Facing Cultural Barriers
Motley spoke of the time she represented Gulmina, a client who at 12 years old was forced to marry a man almost 40 years her senior. He was abusive, regularly subjecting her to extreme acts of violence. After six years of this, a neighbour boy rescued Gulmina and the two teenagers ran for safety. Gulmina could not, however, desert her family completely and so reached out to her brother to arrange her return, on the condition that the violence at the hands of her husband would stop. He agreed, but when he arrived to collect Gulmina - he brought her husband with him. Gulmina’s husband murdered the neighbour boy, and struck Gulmina 15 times with an axe. Found later by a passer-by on the road, Gulmina was rushed to hospital and miraculously survived.
No one was willing to prosecute the men responsible for this attack. Gulmina was believed to have committed adultery by running away with the neighbour boy, and under Afghanistan’s Penal Code, her husband was exempt from punishment for the act to “protect his honour”. Faced with this challenge, Motley used Islamic law to prove that no adultery had taken place. Islamic law requires four eye-witnesses to an adulterous act, and as there had been no adulterous act in the first place, there were no witnesses. She also argued that the marriage was void from the beginning because Gulmina had not reached the minimum age of consent under Afghan law at the time of her wedding. The courts found in favour of Motley and Gulmina. Unfortunately, even though the law was on their side, the culture wasn’t. Gulmina still faced regular threats, and was relocated to Sweden for her safety.
So, Motley said – so what do you do when the law is on your side but the culture isn’t? You work it out.
Managing the Politics
Motley went on to detail her experience representing former Deputy Prime Minister of Malaysia, Anwar Ibrahim. Anwar charged with ‘sodomy’ in 1988 in what is widely believed to be a politically motivated conviction. He served 6 years, and returned to political life in Malaysia. He was arrested again in 2008 under the same charge, a move that was again widely recognised as politically motivated. Motley described how she tried to have the case thrown out on the basis of clearly falsified victim statements, improper collection of DNA and other miscarriages of justice, but was informed that regardless of her efforts, the politics around Anwar’s case meant that he would simply never be released.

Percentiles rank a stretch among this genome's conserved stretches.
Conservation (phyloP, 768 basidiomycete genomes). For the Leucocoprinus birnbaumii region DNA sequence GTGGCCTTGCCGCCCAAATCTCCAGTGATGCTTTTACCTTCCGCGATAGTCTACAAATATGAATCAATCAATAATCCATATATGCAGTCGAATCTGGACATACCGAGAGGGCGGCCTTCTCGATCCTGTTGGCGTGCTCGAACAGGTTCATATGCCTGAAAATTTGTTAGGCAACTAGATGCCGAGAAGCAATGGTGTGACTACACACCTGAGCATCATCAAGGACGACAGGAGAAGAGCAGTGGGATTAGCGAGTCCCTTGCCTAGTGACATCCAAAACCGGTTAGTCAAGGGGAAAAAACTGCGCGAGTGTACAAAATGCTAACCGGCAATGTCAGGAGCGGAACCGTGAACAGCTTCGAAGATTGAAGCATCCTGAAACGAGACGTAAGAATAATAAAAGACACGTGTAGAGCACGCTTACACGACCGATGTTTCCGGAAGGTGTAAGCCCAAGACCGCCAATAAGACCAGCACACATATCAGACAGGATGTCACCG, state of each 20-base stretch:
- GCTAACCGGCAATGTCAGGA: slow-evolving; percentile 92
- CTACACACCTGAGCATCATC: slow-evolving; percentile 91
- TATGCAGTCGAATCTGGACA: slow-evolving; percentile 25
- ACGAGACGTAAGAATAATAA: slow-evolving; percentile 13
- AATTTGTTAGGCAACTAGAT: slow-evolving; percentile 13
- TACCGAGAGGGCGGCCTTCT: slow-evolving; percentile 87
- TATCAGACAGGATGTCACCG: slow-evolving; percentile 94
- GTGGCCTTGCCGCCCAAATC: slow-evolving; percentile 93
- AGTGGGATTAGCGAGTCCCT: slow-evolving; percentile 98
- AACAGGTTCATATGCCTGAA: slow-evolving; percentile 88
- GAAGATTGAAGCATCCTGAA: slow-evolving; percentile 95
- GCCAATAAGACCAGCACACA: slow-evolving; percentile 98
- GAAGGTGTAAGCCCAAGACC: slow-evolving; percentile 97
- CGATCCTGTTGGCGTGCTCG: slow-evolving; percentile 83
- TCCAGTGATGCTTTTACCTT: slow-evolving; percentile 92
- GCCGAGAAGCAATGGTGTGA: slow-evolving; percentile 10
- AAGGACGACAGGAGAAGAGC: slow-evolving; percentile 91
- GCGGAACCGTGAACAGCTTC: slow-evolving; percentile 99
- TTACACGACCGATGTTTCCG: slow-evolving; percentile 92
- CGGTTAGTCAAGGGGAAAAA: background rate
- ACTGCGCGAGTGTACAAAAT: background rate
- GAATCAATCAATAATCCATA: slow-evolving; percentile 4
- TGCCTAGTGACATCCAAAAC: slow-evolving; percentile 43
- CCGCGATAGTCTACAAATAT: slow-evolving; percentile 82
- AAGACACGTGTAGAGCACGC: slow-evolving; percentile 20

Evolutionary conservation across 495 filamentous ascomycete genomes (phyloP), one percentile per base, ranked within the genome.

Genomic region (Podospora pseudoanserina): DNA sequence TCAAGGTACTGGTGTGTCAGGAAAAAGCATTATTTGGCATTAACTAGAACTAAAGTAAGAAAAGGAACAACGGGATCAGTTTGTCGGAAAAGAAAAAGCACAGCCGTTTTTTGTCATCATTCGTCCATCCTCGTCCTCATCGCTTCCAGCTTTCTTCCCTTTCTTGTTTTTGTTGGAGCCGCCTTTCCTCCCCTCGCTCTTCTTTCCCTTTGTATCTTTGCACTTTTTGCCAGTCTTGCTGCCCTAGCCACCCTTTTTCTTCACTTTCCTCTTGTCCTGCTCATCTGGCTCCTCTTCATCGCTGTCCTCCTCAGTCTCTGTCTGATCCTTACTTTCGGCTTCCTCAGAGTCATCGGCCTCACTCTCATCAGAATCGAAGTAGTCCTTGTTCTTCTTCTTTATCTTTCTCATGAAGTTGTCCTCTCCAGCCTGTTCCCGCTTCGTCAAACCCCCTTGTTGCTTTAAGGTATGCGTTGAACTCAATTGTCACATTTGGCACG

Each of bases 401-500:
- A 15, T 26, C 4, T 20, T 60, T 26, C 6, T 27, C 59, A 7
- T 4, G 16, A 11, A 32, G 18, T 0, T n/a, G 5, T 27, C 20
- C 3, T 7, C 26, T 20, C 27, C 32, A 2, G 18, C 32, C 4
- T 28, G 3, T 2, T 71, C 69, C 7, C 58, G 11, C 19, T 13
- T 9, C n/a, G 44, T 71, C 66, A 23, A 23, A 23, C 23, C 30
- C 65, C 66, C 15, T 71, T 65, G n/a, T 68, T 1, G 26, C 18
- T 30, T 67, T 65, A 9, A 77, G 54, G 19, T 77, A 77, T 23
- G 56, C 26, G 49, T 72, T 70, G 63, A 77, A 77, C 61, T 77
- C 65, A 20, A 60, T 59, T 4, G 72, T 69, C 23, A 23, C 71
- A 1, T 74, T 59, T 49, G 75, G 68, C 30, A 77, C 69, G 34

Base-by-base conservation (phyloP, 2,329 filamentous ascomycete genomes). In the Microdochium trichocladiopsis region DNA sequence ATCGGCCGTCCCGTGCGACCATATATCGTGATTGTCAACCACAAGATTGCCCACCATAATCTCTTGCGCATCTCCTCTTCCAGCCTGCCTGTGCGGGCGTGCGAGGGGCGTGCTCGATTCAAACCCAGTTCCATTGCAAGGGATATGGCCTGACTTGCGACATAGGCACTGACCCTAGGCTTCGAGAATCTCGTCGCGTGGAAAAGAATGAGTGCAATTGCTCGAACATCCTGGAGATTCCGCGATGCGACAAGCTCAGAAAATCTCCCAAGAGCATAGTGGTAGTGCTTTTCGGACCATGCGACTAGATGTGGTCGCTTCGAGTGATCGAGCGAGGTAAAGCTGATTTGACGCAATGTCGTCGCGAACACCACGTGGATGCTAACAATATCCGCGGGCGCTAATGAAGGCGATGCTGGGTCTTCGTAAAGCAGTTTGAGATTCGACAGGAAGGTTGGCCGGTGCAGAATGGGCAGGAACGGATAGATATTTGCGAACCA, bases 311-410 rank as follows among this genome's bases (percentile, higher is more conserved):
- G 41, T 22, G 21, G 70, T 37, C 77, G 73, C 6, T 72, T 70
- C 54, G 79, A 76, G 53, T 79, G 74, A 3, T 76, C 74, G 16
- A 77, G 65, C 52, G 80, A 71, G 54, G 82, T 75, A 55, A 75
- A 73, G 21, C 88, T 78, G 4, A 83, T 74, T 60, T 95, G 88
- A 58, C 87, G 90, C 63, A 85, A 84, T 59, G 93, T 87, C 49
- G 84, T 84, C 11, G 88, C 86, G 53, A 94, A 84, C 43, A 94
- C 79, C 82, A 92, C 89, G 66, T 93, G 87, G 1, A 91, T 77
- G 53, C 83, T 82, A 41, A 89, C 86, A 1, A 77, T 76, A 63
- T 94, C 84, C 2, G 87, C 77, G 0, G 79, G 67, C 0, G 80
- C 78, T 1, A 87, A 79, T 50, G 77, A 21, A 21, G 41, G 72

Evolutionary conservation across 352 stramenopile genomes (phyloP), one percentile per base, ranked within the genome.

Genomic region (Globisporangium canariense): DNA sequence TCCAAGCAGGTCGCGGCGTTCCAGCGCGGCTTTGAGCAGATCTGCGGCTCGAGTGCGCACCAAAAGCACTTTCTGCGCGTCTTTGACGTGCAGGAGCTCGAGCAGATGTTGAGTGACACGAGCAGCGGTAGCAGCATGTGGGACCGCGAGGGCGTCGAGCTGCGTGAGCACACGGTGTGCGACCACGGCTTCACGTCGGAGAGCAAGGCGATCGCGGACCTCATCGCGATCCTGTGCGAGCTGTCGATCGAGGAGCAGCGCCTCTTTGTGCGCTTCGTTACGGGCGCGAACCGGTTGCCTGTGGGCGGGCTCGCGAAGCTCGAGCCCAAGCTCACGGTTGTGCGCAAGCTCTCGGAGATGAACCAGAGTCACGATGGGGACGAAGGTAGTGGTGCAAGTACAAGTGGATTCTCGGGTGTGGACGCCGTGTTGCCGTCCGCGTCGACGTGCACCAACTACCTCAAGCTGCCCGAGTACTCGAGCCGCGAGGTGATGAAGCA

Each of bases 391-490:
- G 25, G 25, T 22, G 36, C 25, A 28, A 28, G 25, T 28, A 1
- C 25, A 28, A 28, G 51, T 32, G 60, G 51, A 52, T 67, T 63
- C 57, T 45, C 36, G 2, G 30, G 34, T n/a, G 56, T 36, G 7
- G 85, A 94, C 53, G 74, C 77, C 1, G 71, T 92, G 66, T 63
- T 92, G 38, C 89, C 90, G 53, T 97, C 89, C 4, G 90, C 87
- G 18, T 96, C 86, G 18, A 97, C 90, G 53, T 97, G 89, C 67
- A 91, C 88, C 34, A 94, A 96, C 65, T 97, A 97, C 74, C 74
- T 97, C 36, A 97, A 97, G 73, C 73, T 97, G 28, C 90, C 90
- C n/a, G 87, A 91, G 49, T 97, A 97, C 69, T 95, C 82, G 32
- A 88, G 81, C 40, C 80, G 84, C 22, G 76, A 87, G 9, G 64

Motley described how she devised a creative response. She met with a popular candidate running for Prime Minister, Mahathir Mohamed, and together they released a joint statement calling for Anwar’s release. The move was popular with Malaysian voters, and Mahathir was later elected as Prime Minister. Following his election Motley urged him to release Anwar. Mahathir went on to issue Anwar a full royal pardon.
So, Motley said – so what do you do when the law is on your side but the politics isn’t? You work it out.
Working with the Law
Motley then spoke about her experience representing Australian former soldier Robert Langdon. At the time of his arrest Robert was working for a private security company, and was charged with the murder of his Afghan colleague. Robert claimed self-defense but was nonetheless sentenced to death. After countless appeals, Roberts conviction was reduced to 20 years - serving in one of Afghanistan’s most notorious prisons.
Motley was instrumental in campaigning for Robert to be given a pardon. She was first informed that no law existed in Afghanistan to pardon a foreigner convicted of a crime - so she went about creating one. She collaborated with the Presidential Palace to draft a law that allowed for the extradition (and pardon) of foreign prisoners, even where there was no pre-existing treaty between Afghanistan and prisoner’s home country. The law was passed through both houses of Afghan Parliament, and Robert was extradited to Australia after serving 6 and a half years.
So, Motley said – so what do you do when the law is on your side but the politics isn’t? You just work it out.
Want to hear more?
These were just some of the incredible stories Motley shared. Her talk was also followed by an engaging Q&A session hosted by Castan Centre Director Sarah Joseph. To hear more, you can watch the full video of the event on the Castan Centre’s YouTube Channel.